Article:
Association Health Plans (AHPs) have been around in various forms for decades. They began as part of an effort by business and professional associations to help them attract and retain new members. AHPs offered individuals the opportunity to access health insurance through of a “commonality of interests” – sharing a common industry or profession. However, the rules under which AHPs operate have changed over time.
AHPs in the 1990s
During the 1990s, AHPs were promoted as a way to make it easier for small employers to band together to create a larger risk pool to purchase health insurance. The goal was to reduce costs for employers and employees. The underlying theory was that with more people paying into the health plan, the costs would be more reasonable for everyone involved – employers and employees.
Unfortunately, many AHPs were not well managed, forcing them into bankruptcy. Set up as multiple employer welfare arrangement (MEWA) health plans, more than 600 of these plans, which operated in nearly every state, failed to comply with state laws. The result was hundreds of thousands of participants with unpaid medical claims totaling millions of dollars.
Changing AHP Rules
The Affordable Care Act (ACA) brought about new regulations for and interest in AHPs. The ACA allowed AHPs to qualify for Minimum Essential Coverage, while permitting them to follow Large Group rules and avoid Essential Health Benefits and metal tier level requirements for Small Group.
In 2018, the Trump administration asked the Department of Labor to expand AHP rules further; however, the final rules did not go as far as some advocates wanted. AHPs still have limits on who can join a plan, and AHPs are still subject to some state and federal regulation.
As of 2022, about a dozen states strictly prohibit AHPs (or certain types of AHPs).
California does not permit Group Health coverage to be sold to individual subscribers directly or indirectly through any arrangement. Large Group coverage may not be sold to small businesses through MEWAs, AHPs, voluntary employees’ beneficiary associations (VEBAs), or any similar arrangement.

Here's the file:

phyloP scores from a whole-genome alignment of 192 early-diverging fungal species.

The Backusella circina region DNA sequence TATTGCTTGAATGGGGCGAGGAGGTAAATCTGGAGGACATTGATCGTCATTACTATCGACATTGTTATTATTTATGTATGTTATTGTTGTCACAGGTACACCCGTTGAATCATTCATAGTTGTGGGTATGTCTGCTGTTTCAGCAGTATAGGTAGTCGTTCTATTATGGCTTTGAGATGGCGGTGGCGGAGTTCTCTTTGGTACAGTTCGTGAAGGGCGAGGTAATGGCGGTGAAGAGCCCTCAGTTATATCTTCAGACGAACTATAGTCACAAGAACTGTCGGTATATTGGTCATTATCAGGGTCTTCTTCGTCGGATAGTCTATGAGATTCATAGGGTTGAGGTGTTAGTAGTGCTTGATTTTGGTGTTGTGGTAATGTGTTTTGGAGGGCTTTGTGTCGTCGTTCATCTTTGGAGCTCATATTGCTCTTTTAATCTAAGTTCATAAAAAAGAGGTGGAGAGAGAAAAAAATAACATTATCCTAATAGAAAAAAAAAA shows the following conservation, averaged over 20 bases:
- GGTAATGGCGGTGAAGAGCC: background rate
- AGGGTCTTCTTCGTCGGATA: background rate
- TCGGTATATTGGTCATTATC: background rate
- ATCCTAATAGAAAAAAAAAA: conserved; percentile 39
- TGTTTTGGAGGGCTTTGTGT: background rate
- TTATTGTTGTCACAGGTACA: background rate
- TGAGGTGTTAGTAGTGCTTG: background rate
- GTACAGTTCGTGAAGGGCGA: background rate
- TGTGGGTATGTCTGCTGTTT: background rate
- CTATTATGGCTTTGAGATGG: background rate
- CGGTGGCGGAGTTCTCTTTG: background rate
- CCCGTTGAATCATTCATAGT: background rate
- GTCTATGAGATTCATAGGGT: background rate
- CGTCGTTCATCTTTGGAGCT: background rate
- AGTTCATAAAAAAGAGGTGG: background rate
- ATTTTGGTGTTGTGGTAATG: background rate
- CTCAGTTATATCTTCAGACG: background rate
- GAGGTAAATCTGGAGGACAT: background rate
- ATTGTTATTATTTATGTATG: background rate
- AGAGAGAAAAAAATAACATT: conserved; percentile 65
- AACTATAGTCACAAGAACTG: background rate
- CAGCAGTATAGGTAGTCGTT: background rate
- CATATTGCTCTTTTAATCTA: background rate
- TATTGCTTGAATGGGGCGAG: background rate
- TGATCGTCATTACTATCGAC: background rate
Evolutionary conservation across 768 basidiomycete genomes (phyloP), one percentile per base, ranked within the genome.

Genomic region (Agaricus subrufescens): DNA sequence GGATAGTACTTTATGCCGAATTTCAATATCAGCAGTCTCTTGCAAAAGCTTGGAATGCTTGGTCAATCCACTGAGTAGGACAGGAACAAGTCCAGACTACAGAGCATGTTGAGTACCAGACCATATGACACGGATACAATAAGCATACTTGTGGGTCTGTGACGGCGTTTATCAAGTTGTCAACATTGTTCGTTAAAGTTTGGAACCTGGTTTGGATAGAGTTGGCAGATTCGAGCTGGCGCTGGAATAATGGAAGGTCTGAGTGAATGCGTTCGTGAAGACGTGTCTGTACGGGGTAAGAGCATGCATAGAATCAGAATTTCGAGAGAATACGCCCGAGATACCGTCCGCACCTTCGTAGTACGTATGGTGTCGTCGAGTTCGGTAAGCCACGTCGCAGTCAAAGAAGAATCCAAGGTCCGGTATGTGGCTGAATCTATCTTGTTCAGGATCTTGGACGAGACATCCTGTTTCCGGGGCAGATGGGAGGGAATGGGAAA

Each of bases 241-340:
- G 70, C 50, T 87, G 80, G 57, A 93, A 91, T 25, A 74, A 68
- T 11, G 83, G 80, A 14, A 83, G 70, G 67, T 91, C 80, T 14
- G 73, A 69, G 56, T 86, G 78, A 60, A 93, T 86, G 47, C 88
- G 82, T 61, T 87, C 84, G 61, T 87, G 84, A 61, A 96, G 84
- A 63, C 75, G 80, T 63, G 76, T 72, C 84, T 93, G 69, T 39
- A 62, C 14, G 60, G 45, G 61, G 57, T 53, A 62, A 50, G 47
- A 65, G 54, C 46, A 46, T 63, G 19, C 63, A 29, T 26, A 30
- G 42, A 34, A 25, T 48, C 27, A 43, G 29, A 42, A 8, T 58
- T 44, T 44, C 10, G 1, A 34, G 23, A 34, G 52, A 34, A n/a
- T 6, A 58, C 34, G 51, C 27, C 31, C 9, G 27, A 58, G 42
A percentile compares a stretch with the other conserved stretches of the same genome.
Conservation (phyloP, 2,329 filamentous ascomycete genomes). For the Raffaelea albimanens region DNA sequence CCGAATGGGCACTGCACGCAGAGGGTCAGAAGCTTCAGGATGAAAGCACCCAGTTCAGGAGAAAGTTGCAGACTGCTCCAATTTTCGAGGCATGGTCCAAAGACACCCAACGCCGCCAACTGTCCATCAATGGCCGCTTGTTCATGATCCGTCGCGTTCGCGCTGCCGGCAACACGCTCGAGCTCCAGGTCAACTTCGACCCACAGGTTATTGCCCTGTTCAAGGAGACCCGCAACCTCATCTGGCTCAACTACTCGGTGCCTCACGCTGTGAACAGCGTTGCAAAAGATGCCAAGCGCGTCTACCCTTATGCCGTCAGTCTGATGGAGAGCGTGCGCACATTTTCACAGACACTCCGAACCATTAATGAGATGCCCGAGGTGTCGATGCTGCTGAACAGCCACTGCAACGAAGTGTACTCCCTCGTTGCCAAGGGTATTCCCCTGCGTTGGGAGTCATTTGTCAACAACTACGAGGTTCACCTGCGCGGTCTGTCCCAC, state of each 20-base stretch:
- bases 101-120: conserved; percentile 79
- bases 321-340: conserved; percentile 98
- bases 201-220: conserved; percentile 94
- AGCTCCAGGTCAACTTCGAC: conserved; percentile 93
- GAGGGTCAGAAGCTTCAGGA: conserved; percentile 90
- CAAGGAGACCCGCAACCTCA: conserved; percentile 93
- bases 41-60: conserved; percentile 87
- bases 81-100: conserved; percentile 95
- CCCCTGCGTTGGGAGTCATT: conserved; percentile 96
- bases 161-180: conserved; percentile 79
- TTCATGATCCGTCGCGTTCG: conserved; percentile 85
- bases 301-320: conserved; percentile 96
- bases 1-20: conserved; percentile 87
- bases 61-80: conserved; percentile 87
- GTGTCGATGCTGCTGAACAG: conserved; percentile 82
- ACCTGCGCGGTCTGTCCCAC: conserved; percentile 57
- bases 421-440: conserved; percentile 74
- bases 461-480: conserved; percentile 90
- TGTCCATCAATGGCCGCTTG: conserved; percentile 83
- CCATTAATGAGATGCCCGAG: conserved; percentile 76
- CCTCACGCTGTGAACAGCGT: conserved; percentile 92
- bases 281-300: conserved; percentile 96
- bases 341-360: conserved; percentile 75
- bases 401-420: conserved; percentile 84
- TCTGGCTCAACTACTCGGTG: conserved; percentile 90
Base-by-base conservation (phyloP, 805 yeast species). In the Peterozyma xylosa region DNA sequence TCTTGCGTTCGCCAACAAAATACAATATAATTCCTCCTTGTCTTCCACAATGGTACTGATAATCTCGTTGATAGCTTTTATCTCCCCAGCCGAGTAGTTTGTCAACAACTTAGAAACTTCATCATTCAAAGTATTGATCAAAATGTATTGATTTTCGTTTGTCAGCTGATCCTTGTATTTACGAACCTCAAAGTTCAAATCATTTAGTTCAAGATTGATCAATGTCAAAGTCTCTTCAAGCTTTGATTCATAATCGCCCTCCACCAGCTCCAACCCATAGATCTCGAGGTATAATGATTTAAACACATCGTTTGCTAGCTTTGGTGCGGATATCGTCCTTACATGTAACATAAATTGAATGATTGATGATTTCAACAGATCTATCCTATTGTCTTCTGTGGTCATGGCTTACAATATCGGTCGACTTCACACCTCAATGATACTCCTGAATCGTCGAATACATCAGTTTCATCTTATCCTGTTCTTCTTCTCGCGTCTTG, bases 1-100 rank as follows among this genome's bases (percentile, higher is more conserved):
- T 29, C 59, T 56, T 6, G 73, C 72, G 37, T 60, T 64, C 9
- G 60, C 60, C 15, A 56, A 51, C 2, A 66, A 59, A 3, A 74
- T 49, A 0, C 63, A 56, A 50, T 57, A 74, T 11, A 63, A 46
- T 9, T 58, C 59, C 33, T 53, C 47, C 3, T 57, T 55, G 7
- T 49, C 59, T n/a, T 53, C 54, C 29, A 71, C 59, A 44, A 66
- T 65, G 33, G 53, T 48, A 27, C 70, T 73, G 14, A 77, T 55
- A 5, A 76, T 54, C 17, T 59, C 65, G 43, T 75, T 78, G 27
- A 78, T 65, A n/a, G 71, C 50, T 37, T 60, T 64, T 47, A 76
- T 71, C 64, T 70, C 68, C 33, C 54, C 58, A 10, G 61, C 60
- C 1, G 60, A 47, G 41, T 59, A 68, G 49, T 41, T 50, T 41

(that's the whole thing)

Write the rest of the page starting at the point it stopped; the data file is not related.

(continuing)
Qualified Nevada businesses do have access to AHPs. If you’re a broker in Nevada or California who is licensed to sell in Nevada, you may be interested in knowing about the AHP options available.
Nevada small businesses engaged in the hotel/lodging, construction, optometry, dental, and medical fields may be able to save on group insurance benefits for their employees. Coverage is available to small business clients in select locations across Nevada, including:
- Carson City
- Clark County
- Douglas County
- Lyon County
- Nye County
- Storey County
- Washoe Country
Employers must be affiliated with one of the following trade groups to qualify:
- California Automotive Wholesalers’ Association
- Clark County Bar Association
- Nevada Hotel & Lodging Association
- Nevada Builders Alliance
- Nevada Optometric Association
- Northern Nevada Dental Society
- Reno + Sparks Chamber of Commerce
- Southern Nevada Dental Society
- Washoe County Bar Association
- Washoe County Medical Society
Large Group Benefits for Small Groups
Association Health Plan coverage is offered in Nevada through Prominence Health Plan – giving small business groups access to Large Group benefits:
- Multiple plan options, including Health Savings Account-qualified coverage
- Affordable monthly premiums
- Multiple coinsurance options: 10%, 20%, 30%
- Copays for widely used benefits like Primary Care Physician visits, specialists, and lab services
- Statewide HMO open access network
- National Cigna PPO network access
If you are interested in adding AHP coverage to your portfolio, and offering to it your small business clients in Nevada, contact Word & Brown Regional Sales Manager Ken LaRovere or Senior Inside Sales Representative Mona Hannah.
If you are not already working with us, you can register using our online form.